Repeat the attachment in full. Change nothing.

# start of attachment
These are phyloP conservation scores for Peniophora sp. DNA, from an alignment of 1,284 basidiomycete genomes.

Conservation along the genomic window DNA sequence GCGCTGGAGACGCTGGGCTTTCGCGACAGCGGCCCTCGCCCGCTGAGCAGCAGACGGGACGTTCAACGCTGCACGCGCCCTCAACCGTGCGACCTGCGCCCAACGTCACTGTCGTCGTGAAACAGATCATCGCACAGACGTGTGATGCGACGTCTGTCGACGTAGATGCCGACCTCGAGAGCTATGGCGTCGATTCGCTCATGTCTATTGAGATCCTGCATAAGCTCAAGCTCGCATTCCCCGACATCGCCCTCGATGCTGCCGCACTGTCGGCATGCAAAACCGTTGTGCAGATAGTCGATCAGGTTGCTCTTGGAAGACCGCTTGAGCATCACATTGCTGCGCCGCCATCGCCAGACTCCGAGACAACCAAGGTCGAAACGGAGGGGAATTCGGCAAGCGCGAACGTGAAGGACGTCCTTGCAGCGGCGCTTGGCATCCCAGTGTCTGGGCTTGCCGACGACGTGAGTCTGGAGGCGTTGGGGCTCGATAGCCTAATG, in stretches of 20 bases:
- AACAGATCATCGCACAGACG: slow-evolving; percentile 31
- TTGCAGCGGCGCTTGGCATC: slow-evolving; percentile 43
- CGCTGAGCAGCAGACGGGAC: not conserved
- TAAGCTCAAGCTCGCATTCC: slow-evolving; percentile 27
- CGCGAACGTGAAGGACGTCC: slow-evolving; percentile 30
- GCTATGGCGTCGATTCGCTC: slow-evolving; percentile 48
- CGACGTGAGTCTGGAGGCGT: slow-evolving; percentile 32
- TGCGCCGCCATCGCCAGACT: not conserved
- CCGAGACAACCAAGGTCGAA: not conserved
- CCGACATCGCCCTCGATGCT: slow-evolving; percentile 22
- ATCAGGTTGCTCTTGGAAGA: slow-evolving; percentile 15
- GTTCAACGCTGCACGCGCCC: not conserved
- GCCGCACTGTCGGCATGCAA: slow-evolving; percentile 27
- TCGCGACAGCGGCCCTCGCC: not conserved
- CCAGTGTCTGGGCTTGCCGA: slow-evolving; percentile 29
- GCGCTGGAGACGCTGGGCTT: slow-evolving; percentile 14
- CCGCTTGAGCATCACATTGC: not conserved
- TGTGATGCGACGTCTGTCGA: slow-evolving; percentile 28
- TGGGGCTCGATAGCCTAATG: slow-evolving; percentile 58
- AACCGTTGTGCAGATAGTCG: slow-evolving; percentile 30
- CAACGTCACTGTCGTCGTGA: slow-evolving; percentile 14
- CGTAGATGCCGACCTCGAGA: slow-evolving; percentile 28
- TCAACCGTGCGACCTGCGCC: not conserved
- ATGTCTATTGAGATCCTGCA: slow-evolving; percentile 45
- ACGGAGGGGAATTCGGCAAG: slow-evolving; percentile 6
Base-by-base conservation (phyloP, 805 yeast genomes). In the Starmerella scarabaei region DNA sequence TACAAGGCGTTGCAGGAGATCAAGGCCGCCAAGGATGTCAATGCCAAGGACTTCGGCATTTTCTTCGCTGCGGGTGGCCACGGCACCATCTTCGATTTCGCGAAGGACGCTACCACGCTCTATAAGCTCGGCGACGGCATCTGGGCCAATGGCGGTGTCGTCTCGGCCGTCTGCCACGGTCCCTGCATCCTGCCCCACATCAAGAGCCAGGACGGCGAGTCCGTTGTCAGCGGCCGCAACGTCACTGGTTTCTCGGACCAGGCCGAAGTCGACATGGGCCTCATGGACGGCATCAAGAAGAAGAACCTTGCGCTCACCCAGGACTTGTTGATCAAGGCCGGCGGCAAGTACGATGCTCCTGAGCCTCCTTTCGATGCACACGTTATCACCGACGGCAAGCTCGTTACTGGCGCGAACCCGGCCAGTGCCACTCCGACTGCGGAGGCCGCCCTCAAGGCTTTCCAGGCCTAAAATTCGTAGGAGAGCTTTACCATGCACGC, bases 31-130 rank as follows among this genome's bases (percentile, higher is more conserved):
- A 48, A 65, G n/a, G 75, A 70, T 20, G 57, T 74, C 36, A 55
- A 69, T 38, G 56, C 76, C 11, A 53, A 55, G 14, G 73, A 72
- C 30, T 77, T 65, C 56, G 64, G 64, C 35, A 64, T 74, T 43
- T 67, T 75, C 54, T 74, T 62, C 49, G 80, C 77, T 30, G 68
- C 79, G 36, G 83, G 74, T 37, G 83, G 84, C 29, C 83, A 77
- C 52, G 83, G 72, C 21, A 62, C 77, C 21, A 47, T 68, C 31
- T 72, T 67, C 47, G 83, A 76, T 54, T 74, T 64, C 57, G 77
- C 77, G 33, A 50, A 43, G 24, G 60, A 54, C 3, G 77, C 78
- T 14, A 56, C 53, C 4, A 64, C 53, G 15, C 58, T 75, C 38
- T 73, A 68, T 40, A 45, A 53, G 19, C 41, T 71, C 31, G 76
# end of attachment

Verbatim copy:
These are phyloP conservation scores for Peniophora sp. DNA, from an alignment of 1,284 basidiomycete genomes.

Conservation along the genomic window DNA sequence GCGCTGGAGACGCTGGGCTTTCGCGACAGCGGCCCTCGCCCGCTGAGCAGCAGACGGGACGTTCAACGCTGCACGCGCCCTCAACCGTGCGACCTGCGCCCAACGTCACTGTCGTCGTGAAACAGATCATCGCACAGACGTGTGATGCGACGTCTGTCGACGTAGATGCCGACCTCGAGAGCTATGGCGTCGATTCGCTCATGTCTATTGAGATCCTGCATAAGCTCAAGCTCGCATTCCCCGACATCGCCCTCGATGCTGCCGCACTGTCGGCATGCAAAACCGTTGTGCAGATAGTCGATCAGGTTGCTCTTGGAAGACCGCTTGAGCATCACATTGCTGCGCCGCCATCGCCAGACTCCGAGACAACCAAGGTCGAAACGGAGGGGAATTCGGCAAGCGCGAACGTGAAGGACGTCCTTGCAGCGGCGCTTGGCATCCCAGTGTCTGGGCTTGCCGACGACGTGAGTCTGGAGGCGTTGGGGCTCGATAGCCTAATG, in stretches of 20 bases:
- AACAGATCATCGCACAGACG: slow-evolving; percentile 31
- TTGCAGCGGCGCTTGGCATC: slow-evolving; percentile 43
- CGCTGAGCAGCAGACGGGAC: not conserved
- TAAGCTCAAGCTCGCATTCC: slow-evolving; percentile 27
- CGCGAACGTGAAGGACGTCC: slow-evolving; percentile 30
- GCTATGGCGTCGATTCGCTC: slow-evolving; percentile 48
- CGACGTGAGTCTGGAGGCGT: slow-evolving; percentile 32
- TGCGCCGCCATCGCCAGACT: not conserved
- CCGAGACAACCAAGGTCGAA: not conserved
- CCGACATCGCCCTCGATGCT: slow-evolving; percentile 22
- ATCAGGTTGCTCTTGGAAGA: slow-evolving; percentile 15
- GTTCAACGCTGCACGCGCCC: not conserved
- GCCGCACTGTCGGCATGCAA: slow-evolving; percentile 27
- TCGCGACAGCGGCCCTCGCC: not conserved
- CCAGTGTCTGGGCTTGCCGA: slow-evolving; percentile 29
- GCGCTGGAGACGCTGGGCTT: slow-evolving; percentile 14
- CCGCTTGAGCATCACATTGC: not conserved
- TGTGATGCGACGTCTGTCGA: slow-evolving; percentile 28
- TGGGGCTCGATAGCCTAATG: slow-evolving; percentile 58
- AACCGTTGTGCAGATAGTCG: slow-evolving; percentile 30
- CAACGTCACTGTCGTCGTGA: slow-evolving; percentile 14
- CGTAGATGCCGACCTCGAGA: slow-evolving; percentile 28
- TCAACCGTGCGACCTGCGCC: not conserved
- ATGTCTATTGAGATCCTGCA: slow-evolving; percentile 45
- ACGGAGGGGAATTCGGCAAG: slow-evolving; percentile 6
Base-by-base conservation (phyloP, 805 yeast genomes). In the Starmerella scarabaei region DNA sequence TACAAGGCGTTGCAGGAGATCAAGGCCGCCAAGGATGTCAATGCCAAGGACTTCGGCATTTTCTTCGCTGCGGGTGGCCACGGCACCATCTTCGATTTCGCGAAGGACGCTACCACGCTCTATAAGCTCGGCGACGGCATCTGGGCCAATGGCGGTGTCGTCTCGGCCGTCTGCCACGGTCCCTGCATCCTGCCCCACATCAAGAGCCAGGACGGCGAGTCCGTTGTCAGCGGCCGCAACGTCACTGGTTTCTCGGACCAGGCCGAAGTCGACATGGGCCTCATGGACGGCATCAAGAAGAAGAACCTTGCGCTCACCCAGGACTTGTTGATCAAGGCCGGCGGCAAGTACGATGCTCCTGAGCCTCCTTTCGATGCACACGTTATCACCGACGGCAAGCTCGTTACTGGCGCGAACCCGGCCAGTGCCACTCCGACTGCGGAGGCCGCCCTCAAGGCTTTCCAGGCCTAAAATTCGTAGGAGAGCTTTACCATGCACGC, bases 31-130 rank as follows among this genome's bases (percentile, higher is more conserved):
- A 48, A 65, G n/a, G 75, A 70, T 20, G 57, T 74, C 36, A 55
- A 69, T 38, G 56, C 76, C 11, A 53, A 55, G 14, G 73, A 72
- C 30, T 77, T 65, C 56, G 64, G 64, C 35, A 64, T 74, T 43
- T 67, T 75, C 54, T 74, T 62, C 49, G 80, C 77, T 30, G 68
- C 79, G 36, G 83, G 74, T 37, G 83, G 84, C 29, C 83, A 77
- C 52, G 83, G 72, C 21, A 62, C 77, C 21, A 47, T 68, C 31
- T 72, T 67, C 47, G 83, A 76, T 54, T 74, T 64, C 57, G 77
- C 77, G 33, A 50, A 43, G 24, G 60, A 54, C 3, G 77, C 78
- T 14, A 56, C 53, C 4, A 64, C 53, G 15, C 58, T 75, C 38
- T 73, A 68, T 40, A 45, A 53, G 19, C 41, T 71, C 31, G 76